In a few days I got the pamphlet that described the use of oysters by Ellen White and the reasons why.  This, I would have to say, produced some doubt (not nearly enough) as to the solid basis of Ellen's trustworthiness.  Surely with almost daily visions, many of them dealing with diet and health, Jesus would have told her in less than 30 years that she was frequently eating an abomination.

Frank didn't help me much about my complaint of not being able to follow our scenario pertaining to Daniel and Revelation.  He suggested I read the two Volume set of Daniel and Revelation by Mervyn Maxwell.  I bought the set immediately and read it through several times but it in reality was a spruced up and expanded version of Uriah Smith's book which I was well acquainted.

It was at this time that I was reminded of a book in my study that had been opened about a year earlier but which I had not been able to bring myself to read.  I must first mention about the iron curtain that separated my oldest son and myself in matters of religion.

My son, Gary, was probably the most committed member of my children to Adventism.  While I was in my residency in surgery -- late 1960's -- Gary was at Pacific Union College taking pre-med.  It was in this environment that in one of his classes in a discussion on reading fiction, that he mentioned that Ellen White was very pointed that this was wrong.  The professor was amused that anyone could believe that.  This and many similar faith shaking experiences  caused him to look into his personal beliefs to see how they stood up.  After exhausting the library there and at Loma Linda where he studied the following year, he became convinced our doctrines were not Bible based and that Ellen White was not a true prophet of God.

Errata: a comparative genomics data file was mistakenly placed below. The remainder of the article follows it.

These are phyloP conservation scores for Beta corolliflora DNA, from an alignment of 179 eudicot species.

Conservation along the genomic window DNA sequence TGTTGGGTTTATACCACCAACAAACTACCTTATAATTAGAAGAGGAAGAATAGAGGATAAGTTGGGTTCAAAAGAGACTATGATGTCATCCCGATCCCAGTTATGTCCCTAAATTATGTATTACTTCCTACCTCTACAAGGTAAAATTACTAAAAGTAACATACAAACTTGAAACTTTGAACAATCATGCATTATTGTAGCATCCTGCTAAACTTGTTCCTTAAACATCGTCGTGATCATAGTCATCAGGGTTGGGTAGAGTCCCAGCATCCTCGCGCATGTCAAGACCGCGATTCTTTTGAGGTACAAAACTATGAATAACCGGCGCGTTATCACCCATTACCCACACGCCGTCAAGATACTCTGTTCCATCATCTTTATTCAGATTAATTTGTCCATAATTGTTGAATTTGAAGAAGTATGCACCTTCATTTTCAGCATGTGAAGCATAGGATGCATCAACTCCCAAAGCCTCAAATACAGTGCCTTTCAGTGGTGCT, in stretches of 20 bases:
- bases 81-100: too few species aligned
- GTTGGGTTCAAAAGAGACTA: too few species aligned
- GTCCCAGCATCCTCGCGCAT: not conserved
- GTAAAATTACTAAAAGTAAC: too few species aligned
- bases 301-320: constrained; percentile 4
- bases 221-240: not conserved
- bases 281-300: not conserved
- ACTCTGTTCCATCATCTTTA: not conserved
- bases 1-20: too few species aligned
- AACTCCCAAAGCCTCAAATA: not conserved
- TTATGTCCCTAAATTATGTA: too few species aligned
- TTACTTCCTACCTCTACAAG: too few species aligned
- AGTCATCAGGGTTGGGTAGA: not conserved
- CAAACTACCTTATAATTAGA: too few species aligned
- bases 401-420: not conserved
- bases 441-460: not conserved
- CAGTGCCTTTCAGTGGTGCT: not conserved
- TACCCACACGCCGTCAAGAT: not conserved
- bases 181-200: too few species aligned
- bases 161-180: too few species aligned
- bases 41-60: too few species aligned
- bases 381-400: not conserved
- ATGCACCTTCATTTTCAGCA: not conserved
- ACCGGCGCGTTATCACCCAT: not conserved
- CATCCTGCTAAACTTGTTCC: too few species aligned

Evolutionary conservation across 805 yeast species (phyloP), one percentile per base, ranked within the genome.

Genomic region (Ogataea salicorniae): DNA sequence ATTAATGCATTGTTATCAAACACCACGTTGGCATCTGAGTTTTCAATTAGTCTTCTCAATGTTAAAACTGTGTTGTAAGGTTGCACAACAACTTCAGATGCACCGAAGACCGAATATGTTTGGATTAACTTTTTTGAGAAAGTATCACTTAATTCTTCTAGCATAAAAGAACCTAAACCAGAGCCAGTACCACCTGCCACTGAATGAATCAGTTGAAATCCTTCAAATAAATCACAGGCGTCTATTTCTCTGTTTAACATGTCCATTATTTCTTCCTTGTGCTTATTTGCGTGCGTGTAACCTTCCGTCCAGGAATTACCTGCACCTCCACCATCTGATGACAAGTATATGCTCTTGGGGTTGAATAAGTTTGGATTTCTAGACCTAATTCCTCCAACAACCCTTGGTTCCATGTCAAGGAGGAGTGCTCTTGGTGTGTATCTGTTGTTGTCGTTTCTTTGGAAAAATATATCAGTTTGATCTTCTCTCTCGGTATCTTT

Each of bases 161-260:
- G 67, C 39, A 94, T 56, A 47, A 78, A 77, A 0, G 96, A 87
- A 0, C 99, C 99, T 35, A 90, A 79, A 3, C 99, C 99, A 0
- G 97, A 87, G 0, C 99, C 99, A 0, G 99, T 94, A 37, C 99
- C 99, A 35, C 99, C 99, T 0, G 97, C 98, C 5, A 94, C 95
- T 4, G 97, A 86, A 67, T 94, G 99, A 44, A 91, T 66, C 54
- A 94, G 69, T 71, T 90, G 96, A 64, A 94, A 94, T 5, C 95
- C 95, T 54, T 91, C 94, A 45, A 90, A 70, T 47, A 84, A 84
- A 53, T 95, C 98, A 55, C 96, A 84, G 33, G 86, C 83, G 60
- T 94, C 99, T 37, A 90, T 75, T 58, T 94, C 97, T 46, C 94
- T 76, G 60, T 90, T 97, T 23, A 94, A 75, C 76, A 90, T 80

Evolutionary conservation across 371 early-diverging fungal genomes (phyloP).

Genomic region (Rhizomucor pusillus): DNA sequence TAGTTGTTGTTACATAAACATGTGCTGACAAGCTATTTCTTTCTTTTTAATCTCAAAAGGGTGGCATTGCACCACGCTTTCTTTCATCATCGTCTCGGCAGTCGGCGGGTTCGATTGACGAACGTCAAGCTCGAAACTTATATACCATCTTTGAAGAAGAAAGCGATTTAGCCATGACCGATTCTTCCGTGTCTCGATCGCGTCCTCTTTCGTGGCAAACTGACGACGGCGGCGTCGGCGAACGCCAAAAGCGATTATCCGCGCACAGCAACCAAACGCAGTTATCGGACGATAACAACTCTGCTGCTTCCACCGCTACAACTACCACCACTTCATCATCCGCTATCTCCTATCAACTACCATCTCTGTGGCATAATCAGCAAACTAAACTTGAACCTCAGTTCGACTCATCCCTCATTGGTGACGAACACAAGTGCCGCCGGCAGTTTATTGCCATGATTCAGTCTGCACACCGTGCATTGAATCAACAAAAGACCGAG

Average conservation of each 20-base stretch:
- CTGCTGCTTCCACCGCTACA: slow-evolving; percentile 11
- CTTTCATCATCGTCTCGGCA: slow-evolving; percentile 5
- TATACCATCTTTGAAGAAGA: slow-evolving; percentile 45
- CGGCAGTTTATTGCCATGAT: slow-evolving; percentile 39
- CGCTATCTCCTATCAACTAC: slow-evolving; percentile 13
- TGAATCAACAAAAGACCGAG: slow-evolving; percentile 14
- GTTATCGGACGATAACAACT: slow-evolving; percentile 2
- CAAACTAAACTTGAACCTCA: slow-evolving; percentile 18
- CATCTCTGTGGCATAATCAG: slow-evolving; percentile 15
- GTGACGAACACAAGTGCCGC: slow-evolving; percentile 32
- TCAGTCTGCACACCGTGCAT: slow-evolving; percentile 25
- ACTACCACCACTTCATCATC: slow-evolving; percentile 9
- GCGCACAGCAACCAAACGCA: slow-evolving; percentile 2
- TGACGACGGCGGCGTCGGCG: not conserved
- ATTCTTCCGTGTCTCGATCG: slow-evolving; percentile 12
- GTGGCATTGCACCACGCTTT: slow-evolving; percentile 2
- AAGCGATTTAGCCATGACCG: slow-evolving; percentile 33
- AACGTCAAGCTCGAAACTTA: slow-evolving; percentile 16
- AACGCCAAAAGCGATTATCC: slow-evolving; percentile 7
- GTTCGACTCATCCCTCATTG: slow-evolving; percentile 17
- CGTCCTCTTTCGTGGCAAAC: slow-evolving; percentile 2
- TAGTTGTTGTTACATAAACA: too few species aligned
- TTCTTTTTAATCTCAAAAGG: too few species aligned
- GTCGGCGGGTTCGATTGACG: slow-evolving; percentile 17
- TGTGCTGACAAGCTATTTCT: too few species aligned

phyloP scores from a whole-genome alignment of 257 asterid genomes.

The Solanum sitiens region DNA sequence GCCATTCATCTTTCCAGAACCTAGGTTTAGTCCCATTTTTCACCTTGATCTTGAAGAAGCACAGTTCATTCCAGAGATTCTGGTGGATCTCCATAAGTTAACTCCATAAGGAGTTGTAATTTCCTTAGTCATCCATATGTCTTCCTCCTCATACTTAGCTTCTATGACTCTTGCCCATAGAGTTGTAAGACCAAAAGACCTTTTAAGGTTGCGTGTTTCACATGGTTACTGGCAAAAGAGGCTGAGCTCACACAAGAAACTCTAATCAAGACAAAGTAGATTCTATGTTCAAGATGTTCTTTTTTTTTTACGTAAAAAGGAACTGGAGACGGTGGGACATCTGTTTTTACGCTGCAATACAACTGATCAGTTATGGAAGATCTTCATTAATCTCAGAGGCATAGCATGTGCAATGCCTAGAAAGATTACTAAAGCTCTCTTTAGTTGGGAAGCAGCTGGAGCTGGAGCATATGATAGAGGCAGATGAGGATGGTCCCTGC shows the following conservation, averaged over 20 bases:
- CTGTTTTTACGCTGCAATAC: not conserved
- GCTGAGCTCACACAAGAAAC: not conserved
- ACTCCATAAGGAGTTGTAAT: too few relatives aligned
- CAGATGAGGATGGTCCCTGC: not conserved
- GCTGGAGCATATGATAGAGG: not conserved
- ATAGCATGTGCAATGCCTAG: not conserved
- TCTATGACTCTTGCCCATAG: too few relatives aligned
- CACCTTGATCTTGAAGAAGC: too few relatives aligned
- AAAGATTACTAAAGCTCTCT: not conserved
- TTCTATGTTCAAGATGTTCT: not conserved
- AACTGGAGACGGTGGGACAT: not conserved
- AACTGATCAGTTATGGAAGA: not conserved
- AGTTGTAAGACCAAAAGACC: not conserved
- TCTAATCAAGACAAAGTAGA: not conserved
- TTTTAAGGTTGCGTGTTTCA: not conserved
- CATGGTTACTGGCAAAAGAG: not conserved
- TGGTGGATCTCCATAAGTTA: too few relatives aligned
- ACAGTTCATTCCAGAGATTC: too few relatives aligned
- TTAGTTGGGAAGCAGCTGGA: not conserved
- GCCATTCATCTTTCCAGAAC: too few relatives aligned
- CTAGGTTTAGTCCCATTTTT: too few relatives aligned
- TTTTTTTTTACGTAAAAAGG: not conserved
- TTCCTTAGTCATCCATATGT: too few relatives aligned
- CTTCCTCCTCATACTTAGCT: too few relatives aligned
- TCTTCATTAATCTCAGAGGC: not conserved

When I heard of this you can imagine my consternation.  I was convinced that Gary had become a disciple of the devil.   After my son and I had exchanged a fruitless series of letters we went into a protracted stage of silence on the topic.  We talked about everything else but never on that topic.  It was too painful for both of us -- each for different reasons.

It was during this time that I was holding weekly Bible studies to better understand and defend the Adventist Scenario that my daughter, Robin, who also attended the studies, told me one day: "Dad, I have been talking to Gary about the need for you and he to get together and straighten out this religion disagreement.  Gary says he will be willing to discuss it but insists that you must read his evidence before the discussion.  I still can remember my answer and Robin says she does too.  I said, "Why should I have to drink from the sewer in order to prove to anyone that its not safe to drink."  But Robin said, "But Dad, its only fair that you should."  Robin brought over Gary's Compendium -- a huge loose leaf notebook with his accumulated evidence for the past twenty five years.   And there it set on my library shelf, opened but unread for about the previous year.

Then my sister in Washington State called me one day.  June was probably the most committed Adventist in our family.  She said that an old friend of hers, a retired SDA evangelist, called her and asked if her maiden name was Gent; he seemed to have heard that somewhere.  She told him that he had heard correctly.  He then asked her if she was acquainted with a Gary Gent?  She replied that that would most likely be my brother's son.  He stated that another Adventist Minister showed him some material that someone had sent him which was material collected by Gary Gent.  He said this material was so devestating that it might cause thousands of dedicated Adventists to loose their confidence in the "spirit of prophecy."  He wondered if she would have any influence to get Gary not to go through with publishing this material.